WEBER STATE UNIVERSITY The P ZZ A RUNNER THE REPUBLICAN VICTORY PIE uses marquis for publicity see page 5 MONDAY, NOVEMBER 22, 2004 wsusignpost.com VOLUME 67 ISSUE 42 OTDT5)0f" r- I SI S mraSDlDdBim Shortfall may affect class availability spring semester By SHANE FARVER news editor The Signpost Weber State University is in the midst of a projected $1.4 million budget shortfall in tuition due to a decline in student enrollment. "We built our budget assuming about $39 million in tuition would come in from students," said Norm Tarbox, vice president of administrative services. "To hit that number, we need about 13,800 full-time-equivalent students. We're about 450 short of that number." While the estimated number is only a projection, Tarbox is convinced the actual shortfall is "going to be pretty close to that unless something dramatically changes during spring semester." Half of the budget cuts will take place during the remainder of this semester, while the other half will be taken out next semester. The shortfall will now beset entities across all areas of campus. Each vice president administrative services, academic affairsprovost, student affairs and university relations was given an amount of funds to cut during the fiscal school year. Tarbox is cutting out $120,000 in campus improvements to lighting, landscaping, sidewalks and sprinklers. The budget cut then traveled to the college deans, who allocated the deficit to different department chairs who must decide what to cut out of their programs. "We're hoping we have to cut) just labs, but it may come down to a course," said microbiology chairman Craig Oberg. Oberg said the science department should be able to handle the immediate cut, but the spring cut may result in less lab time offered to students. . See Budget page 3 Faculty evals may make online debut By NATALIE CLEMENS editor in chief The Signpost Last February, the Weber State University Faculty Senate gave permission to allow faculty evaluations to appear online. Now, more than eight months later, discussion still abounds on how the evaluations will be implemented. "1 think the most important thing about these teacher evaluations is the fact that it's a student service," said Ryan Wolsey, WSU Student Association vice president of academic affairs. "And it's something that kind of gives the students a guideline by which they can choose their teachers." Some of the implementation concerns revolve around the funding, distributing, gathering and presenting of the evaluations. Wolsey gave a presentation to the dean's council Nov. 17 about how to implement the evaluations. Toni Weight, WSU interim vice See Online page 3 Online registration debacle causes system overload Apology for mistake issued by Administrative Computing By JEFF CHRISTENSEN campus affairs editor The Signpost Jean Fruth from Weber State University's Department of Administrative Computing issued an apology and an explanation to frustrated and angry students who had troubles registering and selecting classes last week. "I apologize to the students," Fruth said. "It was truly an honest mistake." Fruth said the problem stemmed from a miscommunication between someone in her department and the registration department. The miscommunication, she said, made it so registration appointments for the spring 2005 semester, which are normally spread over six days, were arranged in the same manner as a four-day summer registration schedule. Trying to fit more than 18,000 students into four days overloaded the computer system the same way it did earlier this semester, she said. The person in her department, according to Fruth, just made an honest mistake. "It is someone who works really hard 4 s 1 ' I J o WSU freshman Hamed Sadeghi registers for a Math 1050 class Friday morning at the Student Service Center. Registration appointments were accidentally condensed into a four-day period last week, which caused the system to overload. for the benefit ot students," Fruth said. While the scheduling error was the catalyst to the problem, it was not what, actually created the errors that students r iU I JK'? " :; ' ' ' " ' -.5 ! 1 v ! Hang-ups New bulletin boards, like this one placed south of the Shepherd Union Building breezeway, can be found on various sites around campus. The Weber State University Student Senate purchased six kiosks to be planted around campus. Three kiosks have been installed, one at the Social Science Building 5 and one on each end of the Shepherd Union Building i. breezeway. The WSUSA J will control what is hung . in the cases. According to - Jim Palmer, campus planner for Facilities Management, anyone can hang things on I the kiosk end caps. are beginning to hate. All the error did was increase the volume of visitors to the student portals. As many students See Debacle page 10 Workshops to alleviate printing policy headaches By KATIE VAN AUSDAL sr. news- reporter The Signpost It's been said that to err is human, but to really mess up takes a computer. The open computer labs are instituting a new system known as UniPrint to help eliminate errors and difficulties in printing. "It's so we have a system that manages printing," said Emily Olsen, head team leader at Lampros Hall and the Union Lab. The network manages traffic and Internet use, but there was no way of managing printing.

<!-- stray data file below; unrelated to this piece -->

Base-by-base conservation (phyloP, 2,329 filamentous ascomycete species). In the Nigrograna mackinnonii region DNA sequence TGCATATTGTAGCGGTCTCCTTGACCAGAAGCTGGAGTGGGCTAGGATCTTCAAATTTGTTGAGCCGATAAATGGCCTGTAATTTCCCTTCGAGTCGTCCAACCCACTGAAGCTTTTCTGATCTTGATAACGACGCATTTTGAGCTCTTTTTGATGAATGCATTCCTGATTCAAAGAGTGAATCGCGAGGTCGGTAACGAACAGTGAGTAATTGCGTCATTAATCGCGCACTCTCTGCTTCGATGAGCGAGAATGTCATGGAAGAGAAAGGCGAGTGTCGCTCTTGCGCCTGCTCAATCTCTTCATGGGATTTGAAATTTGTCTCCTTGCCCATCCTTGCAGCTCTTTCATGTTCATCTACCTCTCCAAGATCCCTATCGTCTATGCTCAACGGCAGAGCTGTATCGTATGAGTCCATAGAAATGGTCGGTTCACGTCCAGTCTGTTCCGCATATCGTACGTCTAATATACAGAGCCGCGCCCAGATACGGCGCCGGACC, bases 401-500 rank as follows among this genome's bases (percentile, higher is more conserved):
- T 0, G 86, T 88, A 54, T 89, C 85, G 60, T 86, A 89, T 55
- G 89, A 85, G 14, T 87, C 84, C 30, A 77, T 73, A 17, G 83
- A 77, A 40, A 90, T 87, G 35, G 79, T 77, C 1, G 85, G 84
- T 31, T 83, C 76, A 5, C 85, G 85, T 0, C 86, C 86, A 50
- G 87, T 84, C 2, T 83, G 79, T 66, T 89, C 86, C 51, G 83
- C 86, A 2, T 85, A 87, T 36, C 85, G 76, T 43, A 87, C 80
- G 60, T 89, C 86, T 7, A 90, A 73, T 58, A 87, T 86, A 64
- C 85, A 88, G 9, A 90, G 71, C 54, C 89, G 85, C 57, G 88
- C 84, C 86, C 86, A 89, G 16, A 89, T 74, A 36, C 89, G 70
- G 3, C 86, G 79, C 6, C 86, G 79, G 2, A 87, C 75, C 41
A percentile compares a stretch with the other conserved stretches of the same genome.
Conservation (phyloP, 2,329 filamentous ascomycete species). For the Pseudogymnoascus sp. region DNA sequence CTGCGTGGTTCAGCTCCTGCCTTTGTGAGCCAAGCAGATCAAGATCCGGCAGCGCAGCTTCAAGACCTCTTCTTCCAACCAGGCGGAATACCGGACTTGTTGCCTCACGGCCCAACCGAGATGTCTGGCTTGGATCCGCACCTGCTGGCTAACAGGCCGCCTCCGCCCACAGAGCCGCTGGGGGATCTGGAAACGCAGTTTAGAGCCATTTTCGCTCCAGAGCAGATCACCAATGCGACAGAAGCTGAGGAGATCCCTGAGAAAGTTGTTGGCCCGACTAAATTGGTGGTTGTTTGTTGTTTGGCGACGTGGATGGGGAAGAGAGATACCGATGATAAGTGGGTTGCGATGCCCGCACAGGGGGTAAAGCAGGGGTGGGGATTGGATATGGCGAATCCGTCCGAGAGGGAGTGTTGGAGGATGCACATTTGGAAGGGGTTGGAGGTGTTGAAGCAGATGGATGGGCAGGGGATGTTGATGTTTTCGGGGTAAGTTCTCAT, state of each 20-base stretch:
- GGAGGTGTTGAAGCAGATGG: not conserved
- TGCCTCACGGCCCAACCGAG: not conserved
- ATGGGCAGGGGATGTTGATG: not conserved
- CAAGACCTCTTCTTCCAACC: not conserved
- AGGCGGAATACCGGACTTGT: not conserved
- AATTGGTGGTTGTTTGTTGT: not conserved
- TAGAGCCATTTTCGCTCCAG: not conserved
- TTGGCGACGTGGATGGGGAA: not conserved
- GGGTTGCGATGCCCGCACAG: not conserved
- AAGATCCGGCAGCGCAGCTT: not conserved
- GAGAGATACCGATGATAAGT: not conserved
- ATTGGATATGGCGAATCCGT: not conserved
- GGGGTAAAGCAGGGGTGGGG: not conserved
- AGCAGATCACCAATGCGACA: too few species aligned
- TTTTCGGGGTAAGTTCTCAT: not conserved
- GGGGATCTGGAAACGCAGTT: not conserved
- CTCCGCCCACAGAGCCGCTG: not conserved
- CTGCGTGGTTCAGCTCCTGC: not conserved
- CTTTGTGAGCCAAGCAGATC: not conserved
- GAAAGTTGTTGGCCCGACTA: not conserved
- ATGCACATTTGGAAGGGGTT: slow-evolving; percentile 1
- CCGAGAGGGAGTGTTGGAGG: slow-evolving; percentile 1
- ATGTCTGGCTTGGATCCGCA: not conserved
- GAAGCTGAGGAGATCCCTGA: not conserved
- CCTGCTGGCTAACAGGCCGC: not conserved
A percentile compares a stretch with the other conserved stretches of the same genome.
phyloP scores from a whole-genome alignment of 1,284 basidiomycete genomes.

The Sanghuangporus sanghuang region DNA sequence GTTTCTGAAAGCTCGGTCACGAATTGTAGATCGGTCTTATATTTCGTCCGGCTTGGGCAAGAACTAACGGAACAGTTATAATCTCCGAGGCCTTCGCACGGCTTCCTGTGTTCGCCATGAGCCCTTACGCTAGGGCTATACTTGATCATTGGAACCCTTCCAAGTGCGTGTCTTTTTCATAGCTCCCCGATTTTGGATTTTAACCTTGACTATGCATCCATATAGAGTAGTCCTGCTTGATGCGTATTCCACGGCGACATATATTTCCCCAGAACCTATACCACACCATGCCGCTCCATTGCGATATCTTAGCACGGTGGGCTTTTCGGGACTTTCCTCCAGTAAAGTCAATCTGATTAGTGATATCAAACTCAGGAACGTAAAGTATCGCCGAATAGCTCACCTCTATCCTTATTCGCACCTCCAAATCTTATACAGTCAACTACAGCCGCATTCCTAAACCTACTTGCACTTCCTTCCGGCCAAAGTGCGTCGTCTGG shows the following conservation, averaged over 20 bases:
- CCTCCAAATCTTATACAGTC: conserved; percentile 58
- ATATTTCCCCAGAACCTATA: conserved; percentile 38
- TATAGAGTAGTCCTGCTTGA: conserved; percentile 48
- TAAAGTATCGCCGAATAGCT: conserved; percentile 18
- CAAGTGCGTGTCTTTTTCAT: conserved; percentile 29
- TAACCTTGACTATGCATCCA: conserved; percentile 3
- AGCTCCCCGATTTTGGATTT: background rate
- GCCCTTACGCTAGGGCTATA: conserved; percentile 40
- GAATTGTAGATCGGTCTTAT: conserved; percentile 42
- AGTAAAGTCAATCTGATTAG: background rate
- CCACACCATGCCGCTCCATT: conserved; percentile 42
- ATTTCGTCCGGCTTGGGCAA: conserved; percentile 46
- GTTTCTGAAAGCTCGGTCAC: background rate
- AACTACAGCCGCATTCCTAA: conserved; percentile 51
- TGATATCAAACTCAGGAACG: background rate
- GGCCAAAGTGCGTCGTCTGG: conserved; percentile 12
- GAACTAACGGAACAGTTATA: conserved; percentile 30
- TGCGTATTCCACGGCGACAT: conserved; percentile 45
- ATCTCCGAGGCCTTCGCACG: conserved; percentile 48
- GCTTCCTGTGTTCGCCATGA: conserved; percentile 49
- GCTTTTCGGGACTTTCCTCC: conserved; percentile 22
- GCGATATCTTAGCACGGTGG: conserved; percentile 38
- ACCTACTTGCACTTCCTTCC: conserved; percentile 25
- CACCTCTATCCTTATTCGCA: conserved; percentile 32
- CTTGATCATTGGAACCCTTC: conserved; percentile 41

|Title||Signpost (Weber, Utah), 2004-11-22, Vol. 67, No. 42|
|Creator||Weber State University|
|Contributors||Associated Students of Weber State University; A generous grant from the Utah State Library and the Institute of Museum and Library Services.|
|Description||Weber's current student newspaper, the Signpost, first appeared on September 29, 1937. For two years prior to that time, campus news was disseminated via announcements posted on a bulletin board known as the "Signpost". As a result, the masthead of the first issue of the paper itself featured a rudimentary wooden sign with the title spelled out in rustic-looking letters. Over the years the paper has been published continuously, though the look, size and style has changed several times.|
|Subject||College student newspapers and periodicals; Weber State University|
|Publisher Digital||Stewart Library, Weber State University|
|Source||University Archives LD5893.W55 S5, Stewart Library, Weber State University|
|Rights Management||Public Domain. Courtesy of University Archives, Stewart Library, Weber State University.|